Overall incidence of irinotecan-related cholinergic syndrome (a) and incidence according to individual symptoms (b) before and after intervention with prophylactic administration of scopolamine butylbromide in patients who developed cholinergic syndrome. McNemar’s test was used to analyze the data. **P < 0.01

Risk factors associated with the incidence of irinotecan-related cholinergic syndrome

To determine the risk factors associated with irinotecan-related cholinergic syndrome, the demographics of patients were compared between patients who did and did not develop irinotecan-related cholinergic syndrome. As shown in Table 3, the dose of irinotecan (135.2 ± 25.8 mg/m2 vs. 99.3 ± 37.7 mg/m2, P < 0.001) and incidence of colon cancer (83.3% vs. 48.3%, P = 0.010) were significantly different between the two groups.

Table 3 Comparison of the characteristics of patients who did and did not develop irinotecan-related cholinergic syndrome

Univariate logistic regression analysis revealed that the dose of irinotecan (≥ 150 mg/m2) [hazard ratio (HR) 7.333, 95% confidence interval (CI) 2.311–23.267, P = 0.001] and incidence of colon cancer (HR 5.357, 95% CI 1.605–17.879, P = 0.006) were significant risk factors for irinotecan-related cholinergic syndrome. Multivariate logistic regression analysis showed that only the dose of irinotecan (≥ 150 mg/m2) (HR 5.042, 95% CI 1.455–17.479, P = 0.011) was a significant risk factor (Table 4). Moreover, the incidence of cholinergic syndrome in patients who received irinotecan at 150 mg/m2 or greater was significantly higher than that in patients who received irinotecan at less than 150 mg/m2 (75.0% vs. 29.0%, P < 0.001) (Fig. 2).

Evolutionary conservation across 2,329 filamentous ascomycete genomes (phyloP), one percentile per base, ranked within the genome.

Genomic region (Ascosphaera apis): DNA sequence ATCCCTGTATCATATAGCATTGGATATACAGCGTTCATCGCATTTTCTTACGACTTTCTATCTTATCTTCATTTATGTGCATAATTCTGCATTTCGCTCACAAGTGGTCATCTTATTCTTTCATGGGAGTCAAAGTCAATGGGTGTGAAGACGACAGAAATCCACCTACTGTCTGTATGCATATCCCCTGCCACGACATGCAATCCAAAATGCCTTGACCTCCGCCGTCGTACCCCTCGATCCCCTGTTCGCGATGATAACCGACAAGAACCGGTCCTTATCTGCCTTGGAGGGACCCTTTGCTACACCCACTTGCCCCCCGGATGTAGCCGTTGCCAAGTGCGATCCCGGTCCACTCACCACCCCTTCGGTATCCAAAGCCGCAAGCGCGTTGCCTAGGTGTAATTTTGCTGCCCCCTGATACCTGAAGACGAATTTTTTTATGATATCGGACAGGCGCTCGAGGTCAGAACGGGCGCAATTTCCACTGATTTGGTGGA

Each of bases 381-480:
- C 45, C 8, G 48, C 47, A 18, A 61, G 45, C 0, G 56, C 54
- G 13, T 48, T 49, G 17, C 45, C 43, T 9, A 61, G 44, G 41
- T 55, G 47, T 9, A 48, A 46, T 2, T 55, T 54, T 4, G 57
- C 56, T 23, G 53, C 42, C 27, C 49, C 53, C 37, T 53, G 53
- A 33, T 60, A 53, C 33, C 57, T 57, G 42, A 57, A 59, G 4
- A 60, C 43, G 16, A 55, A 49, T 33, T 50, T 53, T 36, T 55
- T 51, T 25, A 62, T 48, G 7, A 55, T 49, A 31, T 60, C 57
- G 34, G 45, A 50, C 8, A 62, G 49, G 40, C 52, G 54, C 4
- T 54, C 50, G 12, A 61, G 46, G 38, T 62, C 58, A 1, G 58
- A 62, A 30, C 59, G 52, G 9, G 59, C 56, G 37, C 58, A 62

Table 4 Univariate and multivariate logistic regression analyses for factors associated with the incidence of irinotecan-related cholinergic syndrome
Fig. 2
figure 2

Comparison of the incidence of irinotecan-related cholinergic syndrome between patients who did and did not receive irinotecan at 150 mg/m2 or greater. Chi squared test was used to analyze the data. **P < 0.01

Discussion